Minneapolis Holds Prayer Service for Bridge Victims

Minneapolis commuters were facing new traffic patterns Monday in the aftermath of last week's bridge disaster, a day after a thousand people gathered for a memorial service to pray for the dead and missing.

Since the Interstate 35 West bridge collapsed Wednesday, traffic patterns have been reconfigured and a state highway converted into a temporary freeway to help prevent major bottlenecks.

The timing of traffic signals has been changed, new turn lanes created and buses added.

"If you can find alternative routes of course, if you can carpool, if you can telecommute ... that would be appreciated," said Bob McFarlin, assistant to the commissioner of the Minnesota Dept. of Transportation.

McFarlin talked with reporters yesterday about contingency traffic plans and about the massive clean up effort that will soon get under way.

The death toll stood at five Monday, with eight people still missing, as officials continued the recovery efforts.

Crews are expected to spend most of this week moving in heavy equipment, including several cranes and four barges. They will start by moving out the rubble and abandoned cars.

But Minnesota officials have emphasized that the task is still a rescue and recovery mission.

"The first phase of the debris removal is slow. It is going to be very deliberate and it is going to be very respectful of the task that still lies ahead in finding those who are missing," McFarlin said.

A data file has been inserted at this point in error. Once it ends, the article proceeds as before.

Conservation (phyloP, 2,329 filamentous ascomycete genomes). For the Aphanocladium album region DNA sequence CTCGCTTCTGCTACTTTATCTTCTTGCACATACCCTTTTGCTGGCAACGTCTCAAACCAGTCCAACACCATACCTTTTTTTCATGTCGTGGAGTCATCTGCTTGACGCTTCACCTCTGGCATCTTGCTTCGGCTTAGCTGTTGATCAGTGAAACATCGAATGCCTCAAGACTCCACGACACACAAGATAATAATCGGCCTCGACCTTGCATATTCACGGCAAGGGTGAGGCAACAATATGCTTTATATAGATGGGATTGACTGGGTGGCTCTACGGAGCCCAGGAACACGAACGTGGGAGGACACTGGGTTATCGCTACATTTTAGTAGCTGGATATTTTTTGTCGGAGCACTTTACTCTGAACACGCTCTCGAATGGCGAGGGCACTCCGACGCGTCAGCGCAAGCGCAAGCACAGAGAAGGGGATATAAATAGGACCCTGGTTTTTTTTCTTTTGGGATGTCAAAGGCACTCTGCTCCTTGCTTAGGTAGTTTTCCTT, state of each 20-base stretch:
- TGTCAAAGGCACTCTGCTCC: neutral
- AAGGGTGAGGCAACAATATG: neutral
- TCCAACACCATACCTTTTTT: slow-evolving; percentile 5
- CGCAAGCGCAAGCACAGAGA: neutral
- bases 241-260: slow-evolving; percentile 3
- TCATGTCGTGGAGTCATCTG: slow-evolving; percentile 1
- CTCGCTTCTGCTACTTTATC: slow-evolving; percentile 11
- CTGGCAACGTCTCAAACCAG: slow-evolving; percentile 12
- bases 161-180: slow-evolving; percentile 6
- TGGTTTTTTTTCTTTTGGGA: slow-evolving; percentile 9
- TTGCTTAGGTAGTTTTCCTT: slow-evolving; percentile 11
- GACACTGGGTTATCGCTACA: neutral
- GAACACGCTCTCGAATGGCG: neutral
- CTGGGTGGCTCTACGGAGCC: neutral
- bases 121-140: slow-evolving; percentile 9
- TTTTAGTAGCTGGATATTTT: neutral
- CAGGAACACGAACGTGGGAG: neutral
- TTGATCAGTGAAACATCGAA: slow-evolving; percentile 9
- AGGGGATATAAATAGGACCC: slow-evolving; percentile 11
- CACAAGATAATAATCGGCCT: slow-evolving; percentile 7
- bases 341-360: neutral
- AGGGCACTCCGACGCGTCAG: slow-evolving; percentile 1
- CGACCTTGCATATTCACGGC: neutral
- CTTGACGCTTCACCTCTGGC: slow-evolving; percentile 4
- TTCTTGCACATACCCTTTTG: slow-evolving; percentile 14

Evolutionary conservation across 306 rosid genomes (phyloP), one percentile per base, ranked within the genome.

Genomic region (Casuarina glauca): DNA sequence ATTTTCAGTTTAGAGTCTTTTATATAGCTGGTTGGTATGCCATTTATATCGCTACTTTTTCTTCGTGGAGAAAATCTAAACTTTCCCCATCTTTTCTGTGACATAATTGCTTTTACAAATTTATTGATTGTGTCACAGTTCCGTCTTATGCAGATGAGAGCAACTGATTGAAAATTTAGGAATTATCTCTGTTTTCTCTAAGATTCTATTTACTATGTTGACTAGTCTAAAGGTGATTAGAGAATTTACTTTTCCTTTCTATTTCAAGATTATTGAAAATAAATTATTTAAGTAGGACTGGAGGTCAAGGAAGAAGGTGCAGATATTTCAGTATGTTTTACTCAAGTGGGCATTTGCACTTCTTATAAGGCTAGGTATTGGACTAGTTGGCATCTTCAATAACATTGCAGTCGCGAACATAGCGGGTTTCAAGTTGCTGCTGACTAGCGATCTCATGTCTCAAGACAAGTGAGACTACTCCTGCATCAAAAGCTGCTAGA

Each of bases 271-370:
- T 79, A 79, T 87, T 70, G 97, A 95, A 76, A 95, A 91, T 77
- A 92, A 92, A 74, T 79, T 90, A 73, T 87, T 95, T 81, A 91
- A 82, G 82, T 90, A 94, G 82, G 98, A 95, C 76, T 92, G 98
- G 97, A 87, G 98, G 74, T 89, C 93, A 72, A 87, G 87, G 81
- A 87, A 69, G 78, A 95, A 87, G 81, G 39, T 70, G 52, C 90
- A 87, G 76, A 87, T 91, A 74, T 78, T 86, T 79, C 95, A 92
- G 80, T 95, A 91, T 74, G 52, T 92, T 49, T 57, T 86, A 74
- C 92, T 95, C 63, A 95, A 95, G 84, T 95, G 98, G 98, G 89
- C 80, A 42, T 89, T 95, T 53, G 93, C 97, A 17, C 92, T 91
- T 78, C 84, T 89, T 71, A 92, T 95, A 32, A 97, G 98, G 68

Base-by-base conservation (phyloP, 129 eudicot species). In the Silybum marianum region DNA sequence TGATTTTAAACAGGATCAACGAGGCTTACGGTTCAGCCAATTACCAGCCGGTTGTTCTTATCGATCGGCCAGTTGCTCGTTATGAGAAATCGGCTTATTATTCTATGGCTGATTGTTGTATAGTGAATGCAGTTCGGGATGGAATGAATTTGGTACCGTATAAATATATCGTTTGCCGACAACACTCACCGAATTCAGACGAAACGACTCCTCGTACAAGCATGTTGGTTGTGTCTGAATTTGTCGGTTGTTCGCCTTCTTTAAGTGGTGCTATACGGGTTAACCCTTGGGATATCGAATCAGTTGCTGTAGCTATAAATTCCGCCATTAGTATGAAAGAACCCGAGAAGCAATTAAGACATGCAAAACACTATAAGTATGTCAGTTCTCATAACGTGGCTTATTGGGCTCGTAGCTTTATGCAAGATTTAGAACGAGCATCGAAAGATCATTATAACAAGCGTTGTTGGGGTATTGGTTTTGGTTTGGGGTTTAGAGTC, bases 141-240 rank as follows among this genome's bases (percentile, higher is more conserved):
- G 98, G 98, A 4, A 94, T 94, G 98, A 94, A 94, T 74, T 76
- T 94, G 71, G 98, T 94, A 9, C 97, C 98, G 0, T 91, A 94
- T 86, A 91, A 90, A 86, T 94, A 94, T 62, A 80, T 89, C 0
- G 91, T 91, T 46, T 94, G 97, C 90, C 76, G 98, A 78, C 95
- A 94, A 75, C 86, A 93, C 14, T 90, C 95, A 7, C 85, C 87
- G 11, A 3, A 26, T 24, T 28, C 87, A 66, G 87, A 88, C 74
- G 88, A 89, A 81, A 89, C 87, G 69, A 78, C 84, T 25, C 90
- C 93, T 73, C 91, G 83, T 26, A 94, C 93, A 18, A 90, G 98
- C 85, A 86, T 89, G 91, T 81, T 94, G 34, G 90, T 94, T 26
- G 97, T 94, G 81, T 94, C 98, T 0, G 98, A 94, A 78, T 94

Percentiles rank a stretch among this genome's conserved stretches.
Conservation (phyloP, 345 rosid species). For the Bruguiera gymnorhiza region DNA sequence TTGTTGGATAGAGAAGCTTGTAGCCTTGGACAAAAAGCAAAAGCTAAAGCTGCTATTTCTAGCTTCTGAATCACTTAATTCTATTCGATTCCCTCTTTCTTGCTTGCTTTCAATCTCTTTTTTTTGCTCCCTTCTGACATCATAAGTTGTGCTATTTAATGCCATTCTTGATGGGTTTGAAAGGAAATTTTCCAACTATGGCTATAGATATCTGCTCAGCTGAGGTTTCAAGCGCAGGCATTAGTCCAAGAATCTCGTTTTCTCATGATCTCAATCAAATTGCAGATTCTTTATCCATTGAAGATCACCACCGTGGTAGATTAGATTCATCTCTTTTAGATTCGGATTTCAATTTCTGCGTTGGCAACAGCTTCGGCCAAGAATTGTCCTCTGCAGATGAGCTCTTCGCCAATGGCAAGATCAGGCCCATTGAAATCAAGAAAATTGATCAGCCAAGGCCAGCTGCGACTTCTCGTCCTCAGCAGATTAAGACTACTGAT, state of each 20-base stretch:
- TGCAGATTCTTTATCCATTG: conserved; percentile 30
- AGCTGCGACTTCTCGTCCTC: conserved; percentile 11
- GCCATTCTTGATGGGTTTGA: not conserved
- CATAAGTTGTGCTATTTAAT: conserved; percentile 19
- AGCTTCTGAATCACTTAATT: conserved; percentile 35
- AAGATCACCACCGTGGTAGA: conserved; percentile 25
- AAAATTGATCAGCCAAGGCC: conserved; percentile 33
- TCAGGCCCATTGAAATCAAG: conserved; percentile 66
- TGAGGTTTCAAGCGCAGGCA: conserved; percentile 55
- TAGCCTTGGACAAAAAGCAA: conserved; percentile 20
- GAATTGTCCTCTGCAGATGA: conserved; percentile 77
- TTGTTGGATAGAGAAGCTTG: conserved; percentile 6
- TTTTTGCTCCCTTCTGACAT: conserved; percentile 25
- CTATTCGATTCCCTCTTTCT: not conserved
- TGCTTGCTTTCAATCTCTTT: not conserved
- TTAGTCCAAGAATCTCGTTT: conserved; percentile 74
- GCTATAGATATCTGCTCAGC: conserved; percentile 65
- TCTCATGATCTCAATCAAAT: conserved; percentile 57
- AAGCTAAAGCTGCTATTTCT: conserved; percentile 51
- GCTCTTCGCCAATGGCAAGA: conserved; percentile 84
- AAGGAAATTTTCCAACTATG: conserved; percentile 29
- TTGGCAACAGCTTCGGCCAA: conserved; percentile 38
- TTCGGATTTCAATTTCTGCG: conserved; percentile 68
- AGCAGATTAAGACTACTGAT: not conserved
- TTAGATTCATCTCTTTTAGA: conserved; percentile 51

As the recovery effort moves forward, so does the investigation into what caused the bridge to buckle. Investigators said they plan to fly around the disaster site in a helicopter equipped with a high-resolution camera, and they will use sophisticated computer models to re-create the bridge collapse in hopes of discovering how it happened.

Meanwhile, Hennepin County Sheriff Rich Stanek has called the federal government for help in the underwater search effort. An FBI search and underwater recovery team is on its way to Minneapolis.

Stanek has also asked for help from the Navy. So far, the effort has concentrated on using sonar cameras.

"Cameras (are) a lot safer than using a diver at this point," Stanek said. "If we find something, we'll send a diver in if it's safe, or we'll have to wait until the debris removal takes place."

On Sunday, more than a thousand people gathered for an interfaith service at St. Mark's Episcopal cathedral in Minneapolis.

The memorial started with a candlelit procession, then Gov. Tim Pawlenty gave the opening remarks.

"It takes a lot of faith to live in a world where tragedy, accidents, illness and injustice do their worst to the people we love," he said.

"We're here to affirm in prayer our hope in comfort for the grieving, health for the injured and repair and recovery for our city and state," Pawlenty said.

"We come in tears, in grief, in fear, with uncertainty about the structures around us," said the Rev. Peg Chemberlin, executive director of the Minnesota Council of Churches.

"As we seek someone to blame or something to blame, let us together tonight commit ourselves to a time of profound patience. For full accountability, for the restoration of the public trust, patience for the healing, patience in the waiting," he said.

With additional reporting from The Associated Press

Comments

 

Please keep your community civil. All comments must follow the NPR.org Community rules and terms of use, and will be moderated prior to posting. NPR reserves the right to use the comments we receive, in whole or in part, and to use the commenter's name and location, in any medium. See also the Terms of Use, Privacy Policy and Community FAQ.

Support comes from: